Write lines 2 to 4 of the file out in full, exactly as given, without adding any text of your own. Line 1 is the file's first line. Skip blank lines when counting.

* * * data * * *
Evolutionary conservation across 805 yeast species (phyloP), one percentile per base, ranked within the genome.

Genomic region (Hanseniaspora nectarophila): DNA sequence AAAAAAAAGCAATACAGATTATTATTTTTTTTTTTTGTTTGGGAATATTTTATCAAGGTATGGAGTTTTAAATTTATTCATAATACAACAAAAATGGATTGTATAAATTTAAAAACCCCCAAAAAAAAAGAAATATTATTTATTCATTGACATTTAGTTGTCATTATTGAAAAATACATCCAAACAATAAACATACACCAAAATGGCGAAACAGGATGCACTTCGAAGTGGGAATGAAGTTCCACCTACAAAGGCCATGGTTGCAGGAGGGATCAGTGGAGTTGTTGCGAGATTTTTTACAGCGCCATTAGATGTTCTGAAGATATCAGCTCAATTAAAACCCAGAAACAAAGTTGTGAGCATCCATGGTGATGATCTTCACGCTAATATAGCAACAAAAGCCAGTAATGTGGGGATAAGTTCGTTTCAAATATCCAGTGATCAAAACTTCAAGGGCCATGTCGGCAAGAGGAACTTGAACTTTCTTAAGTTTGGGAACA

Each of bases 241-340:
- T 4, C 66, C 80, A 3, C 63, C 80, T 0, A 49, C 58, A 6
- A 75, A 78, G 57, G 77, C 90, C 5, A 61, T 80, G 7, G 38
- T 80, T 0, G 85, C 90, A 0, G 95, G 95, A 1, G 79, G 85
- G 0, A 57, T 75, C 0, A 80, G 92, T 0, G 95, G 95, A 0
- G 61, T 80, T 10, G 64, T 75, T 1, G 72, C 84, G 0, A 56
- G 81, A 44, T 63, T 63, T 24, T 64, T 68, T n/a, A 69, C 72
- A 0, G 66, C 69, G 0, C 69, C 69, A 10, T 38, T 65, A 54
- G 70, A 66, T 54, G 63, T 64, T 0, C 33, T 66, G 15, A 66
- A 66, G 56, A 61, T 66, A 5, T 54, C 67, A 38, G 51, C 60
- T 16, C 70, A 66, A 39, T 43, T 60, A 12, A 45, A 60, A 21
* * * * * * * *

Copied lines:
Genomic region (Hanseniaspora nectarophila): DNA sequence AAAAAAAAGCAATACAGATTATTATTTTTTTTTTTTGTTTGGGAATATTTTATCAAGGTATGGAGTTTTAAATTTATTCATAATACAACAAAAATGGATTGTATAAATTTAAAAACCCCCAAAAAAAAAGAAATATTATTTATTCATTGACATTTAGTTGTCATTATTGAAAAATACATCCAAACAATAAACATACACCAAAATGGCGAAACAGGATGCACTTCGAAGTGGGAATGAAGTTCCACCTACAAAGGCCATGGTTGCAGGAGGGATCAGTGGAGTTGTTGCGAGATTTTTTACAGCGCCATTAGATGTTCTGAAGATATCAGCTCAATTAAAACCCAGAAACAAAGTTGTGAGCATCCATGGTGATGATCTTCACGCTAATATAGCAACAAAAGCCAGTAATGTGGGGATAAGTTCGTTTCAAATATCCAGTGATCAAAACTTCAAGGGCCATGTCGGCAAGAGGAACTTGAACTTTCTTAAGTTTGGGAACA

Each of bases 241-340:
- T 4, C 66, C 80, A 3, C 63, C 80, T 0, A 49, C 58, A 6